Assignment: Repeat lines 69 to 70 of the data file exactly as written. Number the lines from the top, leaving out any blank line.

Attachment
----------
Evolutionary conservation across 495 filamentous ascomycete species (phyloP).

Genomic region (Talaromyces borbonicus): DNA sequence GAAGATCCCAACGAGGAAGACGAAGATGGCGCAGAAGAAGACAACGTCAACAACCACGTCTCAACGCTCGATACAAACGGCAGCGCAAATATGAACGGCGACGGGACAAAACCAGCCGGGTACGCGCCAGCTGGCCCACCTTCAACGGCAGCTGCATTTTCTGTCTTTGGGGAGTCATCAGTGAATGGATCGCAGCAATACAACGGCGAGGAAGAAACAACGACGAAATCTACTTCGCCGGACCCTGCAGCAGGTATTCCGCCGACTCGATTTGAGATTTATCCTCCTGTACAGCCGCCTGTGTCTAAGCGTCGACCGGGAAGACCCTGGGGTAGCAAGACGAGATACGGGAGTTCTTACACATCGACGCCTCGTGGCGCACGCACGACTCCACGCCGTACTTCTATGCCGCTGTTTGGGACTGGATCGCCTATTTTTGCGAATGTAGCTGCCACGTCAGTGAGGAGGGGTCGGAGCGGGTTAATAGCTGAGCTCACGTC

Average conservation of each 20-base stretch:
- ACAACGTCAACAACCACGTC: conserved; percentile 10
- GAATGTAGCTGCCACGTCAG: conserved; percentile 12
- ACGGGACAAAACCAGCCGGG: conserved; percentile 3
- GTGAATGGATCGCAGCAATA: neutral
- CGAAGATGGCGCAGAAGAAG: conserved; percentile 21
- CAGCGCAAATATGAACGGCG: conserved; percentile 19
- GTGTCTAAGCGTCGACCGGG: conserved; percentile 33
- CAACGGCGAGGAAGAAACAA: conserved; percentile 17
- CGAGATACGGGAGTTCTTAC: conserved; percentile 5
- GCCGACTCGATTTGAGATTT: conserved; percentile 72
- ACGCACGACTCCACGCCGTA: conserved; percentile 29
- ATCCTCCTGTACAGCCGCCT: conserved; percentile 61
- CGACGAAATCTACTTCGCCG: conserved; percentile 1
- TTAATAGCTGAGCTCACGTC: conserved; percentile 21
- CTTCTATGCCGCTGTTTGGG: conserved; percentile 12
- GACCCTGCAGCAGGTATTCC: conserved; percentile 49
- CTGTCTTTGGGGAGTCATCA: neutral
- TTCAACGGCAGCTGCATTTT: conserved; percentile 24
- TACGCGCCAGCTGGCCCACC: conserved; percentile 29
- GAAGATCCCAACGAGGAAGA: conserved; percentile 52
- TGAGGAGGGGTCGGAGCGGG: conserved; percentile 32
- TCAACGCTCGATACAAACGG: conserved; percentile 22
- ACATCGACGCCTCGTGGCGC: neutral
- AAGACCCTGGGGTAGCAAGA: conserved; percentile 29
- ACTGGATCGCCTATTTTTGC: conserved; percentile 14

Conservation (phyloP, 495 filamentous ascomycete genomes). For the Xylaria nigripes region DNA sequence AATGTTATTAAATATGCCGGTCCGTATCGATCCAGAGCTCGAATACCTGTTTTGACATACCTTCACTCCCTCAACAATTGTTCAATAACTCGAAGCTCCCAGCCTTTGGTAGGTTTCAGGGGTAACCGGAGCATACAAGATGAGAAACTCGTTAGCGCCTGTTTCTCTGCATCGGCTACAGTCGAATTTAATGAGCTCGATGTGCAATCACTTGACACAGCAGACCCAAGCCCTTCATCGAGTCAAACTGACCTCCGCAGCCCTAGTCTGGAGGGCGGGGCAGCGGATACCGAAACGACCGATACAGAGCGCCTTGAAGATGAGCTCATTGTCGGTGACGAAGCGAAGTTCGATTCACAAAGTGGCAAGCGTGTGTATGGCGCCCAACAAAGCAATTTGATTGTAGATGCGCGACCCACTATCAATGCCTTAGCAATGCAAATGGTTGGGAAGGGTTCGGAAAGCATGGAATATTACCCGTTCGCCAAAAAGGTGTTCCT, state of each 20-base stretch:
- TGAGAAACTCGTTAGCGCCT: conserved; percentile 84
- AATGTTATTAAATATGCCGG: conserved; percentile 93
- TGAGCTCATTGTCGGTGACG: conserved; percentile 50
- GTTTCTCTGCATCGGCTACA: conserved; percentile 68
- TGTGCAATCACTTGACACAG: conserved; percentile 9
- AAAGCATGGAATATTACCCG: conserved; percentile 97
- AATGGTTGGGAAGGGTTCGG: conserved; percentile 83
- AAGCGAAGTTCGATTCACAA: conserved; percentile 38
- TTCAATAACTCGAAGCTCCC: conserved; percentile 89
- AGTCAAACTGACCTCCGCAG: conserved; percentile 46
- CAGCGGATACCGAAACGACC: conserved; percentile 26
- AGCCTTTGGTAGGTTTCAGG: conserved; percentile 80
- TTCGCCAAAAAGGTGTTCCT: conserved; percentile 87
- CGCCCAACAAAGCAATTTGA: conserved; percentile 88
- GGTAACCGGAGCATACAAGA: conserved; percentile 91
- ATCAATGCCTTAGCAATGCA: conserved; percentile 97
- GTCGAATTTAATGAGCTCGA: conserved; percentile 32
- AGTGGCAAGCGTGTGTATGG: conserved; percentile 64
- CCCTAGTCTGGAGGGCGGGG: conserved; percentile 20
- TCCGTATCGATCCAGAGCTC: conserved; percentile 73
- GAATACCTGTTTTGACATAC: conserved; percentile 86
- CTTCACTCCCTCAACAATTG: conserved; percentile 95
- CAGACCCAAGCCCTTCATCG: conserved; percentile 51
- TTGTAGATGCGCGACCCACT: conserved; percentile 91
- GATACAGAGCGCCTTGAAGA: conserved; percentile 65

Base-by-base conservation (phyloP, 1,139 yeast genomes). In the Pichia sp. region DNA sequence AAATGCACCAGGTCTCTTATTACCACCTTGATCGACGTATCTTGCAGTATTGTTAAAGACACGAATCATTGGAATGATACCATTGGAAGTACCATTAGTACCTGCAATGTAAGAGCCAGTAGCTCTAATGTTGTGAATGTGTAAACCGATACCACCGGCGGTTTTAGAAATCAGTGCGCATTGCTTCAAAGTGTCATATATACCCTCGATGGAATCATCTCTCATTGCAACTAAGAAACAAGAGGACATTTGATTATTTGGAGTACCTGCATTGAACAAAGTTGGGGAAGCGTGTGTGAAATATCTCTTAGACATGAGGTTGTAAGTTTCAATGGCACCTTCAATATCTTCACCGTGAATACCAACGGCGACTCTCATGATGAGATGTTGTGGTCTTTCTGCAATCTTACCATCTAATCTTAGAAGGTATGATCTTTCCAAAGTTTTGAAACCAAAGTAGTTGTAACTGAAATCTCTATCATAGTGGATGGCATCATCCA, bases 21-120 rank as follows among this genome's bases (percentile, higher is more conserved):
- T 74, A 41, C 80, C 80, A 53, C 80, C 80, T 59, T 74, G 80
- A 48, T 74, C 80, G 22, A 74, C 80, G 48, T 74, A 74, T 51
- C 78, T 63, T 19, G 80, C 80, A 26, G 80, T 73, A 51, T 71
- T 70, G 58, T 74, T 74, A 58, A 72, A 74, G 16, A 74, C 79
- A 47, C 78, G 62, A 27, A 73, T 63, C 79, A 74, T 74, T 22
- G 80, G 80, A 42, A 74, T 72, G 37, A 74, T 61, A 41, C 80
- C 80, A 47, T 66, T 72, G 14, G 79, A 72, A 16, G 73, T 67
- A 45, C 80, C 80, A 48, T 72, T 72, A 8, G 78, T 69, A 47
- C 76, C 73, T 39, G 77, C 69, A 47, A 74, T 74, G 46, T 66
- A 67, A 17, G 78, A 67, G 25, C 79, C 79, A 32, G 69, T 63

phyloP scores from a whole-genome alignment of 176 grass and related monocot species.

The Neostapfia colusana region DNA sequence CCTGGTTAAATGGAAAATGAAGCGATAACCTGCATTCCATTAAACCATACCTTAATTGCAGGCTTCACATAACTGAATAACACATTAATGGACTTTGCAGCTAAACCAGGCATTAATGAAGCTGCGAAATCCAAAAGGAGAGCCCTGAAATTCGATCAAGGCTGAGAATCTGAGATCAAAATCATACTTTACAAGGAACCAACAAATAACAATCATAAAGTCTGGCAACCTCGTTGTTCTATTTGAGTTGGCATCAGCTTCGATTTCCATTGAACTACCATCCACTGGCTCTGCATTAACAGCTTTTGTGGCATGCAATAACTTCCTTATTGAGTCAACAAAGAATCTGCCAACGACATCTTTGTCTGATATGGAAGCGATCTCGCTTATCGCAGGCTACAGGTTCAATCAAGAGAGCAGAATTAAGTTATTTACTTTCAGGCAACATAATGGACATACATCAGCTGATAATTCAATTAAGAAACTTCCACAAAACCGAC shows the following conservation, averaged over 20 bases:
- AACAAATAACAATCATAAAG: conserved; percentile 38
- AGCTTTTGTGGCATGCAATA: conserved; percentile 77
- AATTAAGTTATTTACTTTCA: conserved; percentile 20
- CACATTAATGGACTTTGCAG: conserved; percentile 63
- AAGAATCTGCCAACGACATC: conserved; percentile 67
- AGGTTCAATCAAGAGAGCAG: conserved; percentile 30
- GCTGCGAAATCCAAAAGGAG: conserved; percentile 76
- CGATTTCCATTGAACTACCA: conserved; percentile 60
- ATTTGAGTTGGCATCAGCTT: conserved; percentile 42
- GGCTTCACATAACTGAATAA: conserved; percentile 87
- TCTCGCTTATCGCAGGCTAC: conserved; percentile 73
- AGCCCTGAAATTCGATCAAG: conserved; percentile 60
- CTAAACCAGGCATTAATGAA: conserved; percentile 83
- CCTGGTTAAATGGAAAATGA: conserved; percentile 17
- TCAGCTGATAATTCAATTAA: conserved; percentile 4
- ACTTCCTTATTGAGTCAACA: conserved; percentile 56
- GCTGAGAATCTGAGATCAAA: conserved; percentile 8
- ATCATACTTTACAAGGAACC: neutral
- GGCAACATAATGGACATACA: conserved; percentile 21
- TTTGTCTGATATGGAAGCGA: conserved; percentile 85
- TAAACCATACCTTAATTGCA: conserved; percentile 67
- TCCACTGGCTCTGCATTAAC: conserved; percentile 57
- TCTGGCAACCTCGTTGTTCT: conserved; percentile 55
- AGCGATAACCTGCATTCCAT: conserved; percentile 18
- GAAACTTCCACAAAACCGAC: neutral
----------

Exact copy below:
- AGCTTTTGTGGCATGCAATA: conserved; percentile 77
- AATTAAGTTATTTACTTTCA: conserved; percentile 20